But, I love the word kitsch. And I love my wee collection of kitsch... a dancing Hungarian girl, a little wooden cat, Quinn, a miniature porcelain piano... stuff that means nothing to anyone but me.

Kitsch... Art... Kitsch... Art... Kitsch... Art...

Kitsch: salt and pepper shakers in the image of Campbell's Soup cans.
Art: a silkscreened picture of a Campbell's Soup can.

Huh.

Kitsch me if you can... I'll be in the kitchen making soup.

Tuesday, April 12, 2011

J is for Juxtapose

juxtapose: -verb, to place close together or side by side, especially for comparison or contrast

Juxtapose is one of my very favorite words in the English language. I love the way it feels. I love the way it almost sounds like "Just suppose." I am constantly juxtaposing events in my life, the good side by side with the bad. Without those comparisons, there's no sense of reason. I need to see the I-went-through-that-to-get-to-this balance.

Also, it works so well with my artistic sensibilities. Just suppose the sky was filled with fish. Suddenly I'm forced to create work that shows fish juxtaposed against the clouds. I look at the brilliant colors of a sunflower and think, that's what it feels like to stretch out naked on the bed and know that I'm loved. Next thing I know I'm painting a sunflower with a nude woman juxtaposed across the center of it. Art juxtaposes, rather than imitates, life.

Everything I am is about juxtaposition - one thing against the other, two sides of the same coin, night and day in the same sky.

So, I've decided to rerun a poem that I wrote. It's one of my favorites (if'n I do say so myself), because it so neatly packages some huge emotion. It is the juxtaposition in my life of meeting Steve after watching John die.

The Juxtaposition of a Mending Heart Against a Sadder Time

if anyone were to ask
was there a time
when the black umbrellas
folded
and the reign ended;
the crows again flew, stark
against the Summer sun;
the scent of roses threw
their stain along the tendrils
of the wind;
and the quiet of a day
no longer stretched itself,
yawning like a wound -
if anyone were to ask
when was the moment
that gave beat to the measure;
what drove
the cloud from the lining;
which dog ate the marrow,
warm and quivering, from
the heart of the bone;
how gracefully the slumbering giant
rolled away from the dew
of morning -
if anyone were to ask
what changed it all
my response would be:
it happened as he
listened to the unspoken;
honored an unshed tear;
gave loft to the gauze
of an airless dream;
held an empty hand until
it grasped everything -
if anyone were to ask
I’d have to say
these things became
fluid
as effortlessly
and unremarked
as the wink of an eye
that is
the color of the Aegean Sea
~BAB~

Monday, April 11, 2011

I is for Inspire

inspire: -verb,
1. to fill with an animating, quickening, or exalting influence,
2. to produce or arouse a feeling, thought, or action,
3. to give rise to, bring about, cause, etc.

The question I get asked most, whether it's about cards, or art, or writing, or music, or cooking, is, "What inspires you?" Of course, given the crowd I generally hang out with, it comes out as, "Where do you come up with this shit?"

Anywhere. Everywhere. All the time. Lack of inspiration is something I rarely ever experience, and when I do, it's very short-lived. Truly, there is so much that surrounds me, from the natural beauty of where I live, to the people in my life, to objects, to dreams, that I'd have to be brain dead to ignore it.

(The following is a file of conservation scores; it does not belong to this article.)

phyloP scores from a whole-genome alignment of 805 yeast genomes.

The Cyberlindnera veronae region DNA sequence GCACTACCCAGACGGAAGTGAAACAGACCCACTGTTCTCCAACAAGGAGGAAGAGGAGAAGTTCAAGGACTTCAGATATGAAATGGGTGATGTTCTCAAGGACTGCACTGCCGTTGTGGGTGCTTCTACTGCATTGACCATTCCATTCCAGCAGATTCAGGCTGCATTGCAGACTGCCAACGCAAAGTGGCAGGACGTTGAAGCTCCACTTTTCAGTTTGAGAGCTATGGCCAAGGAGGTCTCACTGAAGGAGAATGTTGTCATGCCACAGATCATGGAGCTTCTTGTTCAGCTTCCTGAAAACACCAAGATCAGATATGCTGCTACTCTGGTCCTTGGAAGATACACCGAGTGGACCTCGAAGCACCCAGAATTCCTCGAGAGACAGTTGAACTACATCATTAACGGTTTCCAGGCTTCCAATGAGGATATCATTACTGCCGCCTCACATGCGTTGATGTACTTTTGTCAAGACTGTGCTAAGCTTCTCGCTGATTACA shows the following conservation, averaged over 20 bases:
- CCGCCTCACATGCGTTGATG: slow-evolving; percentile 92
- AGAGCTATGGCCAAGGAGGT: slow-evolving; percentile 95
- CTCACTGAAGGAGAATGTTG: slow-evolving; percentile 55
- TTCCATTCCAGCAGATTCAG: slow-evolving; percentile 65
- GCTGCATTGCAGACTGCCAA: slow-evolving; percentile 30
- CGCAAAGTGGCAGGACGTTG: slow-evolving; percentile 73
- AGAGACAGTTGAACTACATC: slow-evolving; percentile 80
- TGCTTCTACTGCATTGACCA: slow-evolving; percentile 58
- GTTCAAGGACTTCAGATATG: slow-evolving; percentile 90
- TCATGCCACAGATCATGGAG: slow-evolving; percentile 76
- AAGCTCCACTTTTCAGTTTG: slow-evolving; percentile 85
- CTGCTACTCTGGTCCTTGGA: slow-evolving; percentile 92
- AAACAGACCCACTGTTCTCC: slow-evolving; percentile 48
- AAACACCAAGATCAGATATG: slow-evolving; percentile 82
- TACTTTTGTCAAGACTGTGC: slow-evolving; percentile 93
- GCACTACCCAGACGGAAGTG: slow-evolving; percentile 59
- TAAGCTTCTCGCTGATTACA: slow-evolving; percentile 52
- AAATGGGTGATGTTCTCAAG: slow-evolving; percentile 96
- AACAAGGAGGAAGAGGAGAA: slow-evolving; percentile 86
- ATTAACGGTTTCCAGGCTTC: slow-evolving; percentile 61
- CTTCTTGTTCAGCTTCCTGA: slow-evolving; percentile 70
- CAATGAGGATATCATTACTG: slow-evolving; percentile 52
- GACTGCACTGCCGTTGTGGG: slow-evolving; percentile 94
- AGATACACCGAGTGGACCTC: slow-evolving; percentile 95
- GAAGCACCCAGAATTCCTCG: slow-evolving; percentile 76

I used to think I was crazy for having so many ideas in my head. Literally. Crazy. As in Insane. Only I didn't feel insane, I felt "normal." I was just on the wrong planet, is all. Back then the question (What inspires you?) was usually met with me shrugging, glancing sideways, and muttering, "I don't know. It's just there."

Looking back, I know how it all originated. My childhood was a little on the rough side. My only means of escape was to daydream, to pretend things, to make them up. As I grew up, it just became a standard - more than a coping mechanism, it was the only way I knew how to exist. I had to get the hidden stuff out in the light somehow, and the easiest way was to turn it into something else. Put the devils in disguise.

So, I'm not an alien, and I'm not so very different from anyone else. I just know how to tune into myself and pay attention to what's going on around me all at the same time. It happened by accident, much like a person learns to fish when stranded on a deserted island.

Still, I'm skirting around "What inspires you?" Because I'm trying to tell you that anyone can be inspired. All you have to do is look around you. Be aware. Make comparisons. I challenge you, go look at a tree for five minutes and then start a sentence with, "That reminds me of..." Really, it's that simple.

It doesn't matter what you do with inspiration, as long as you do something, even if it's as simple as writing it down in a journal, even if you're the only one who's going to see it.

What inspires me? Doing things. Because as I'm working on stuff, my head fills with 20 other projects.

Inspiration. Get some. The possibilities are endless.

Saturday, April 9, 2011

H is for Hello, Heritage, & Hungarians

Hello, is it me you're looking for?
~Lionel Richie, Hello

I've been enjoying watching NBC's Who Do You Think You Are? on Friday night. The premise of the show is that, through the help of ancestry.com, various celebrities discover their ancestors and what might have happened in the lives of their ancestors. Having so many unknowns in my own heritage, and yet appreciating what I do know and the amazing people that I come from, I love seeing others discover that side of themselves. Plus, "real" history always gets me excited.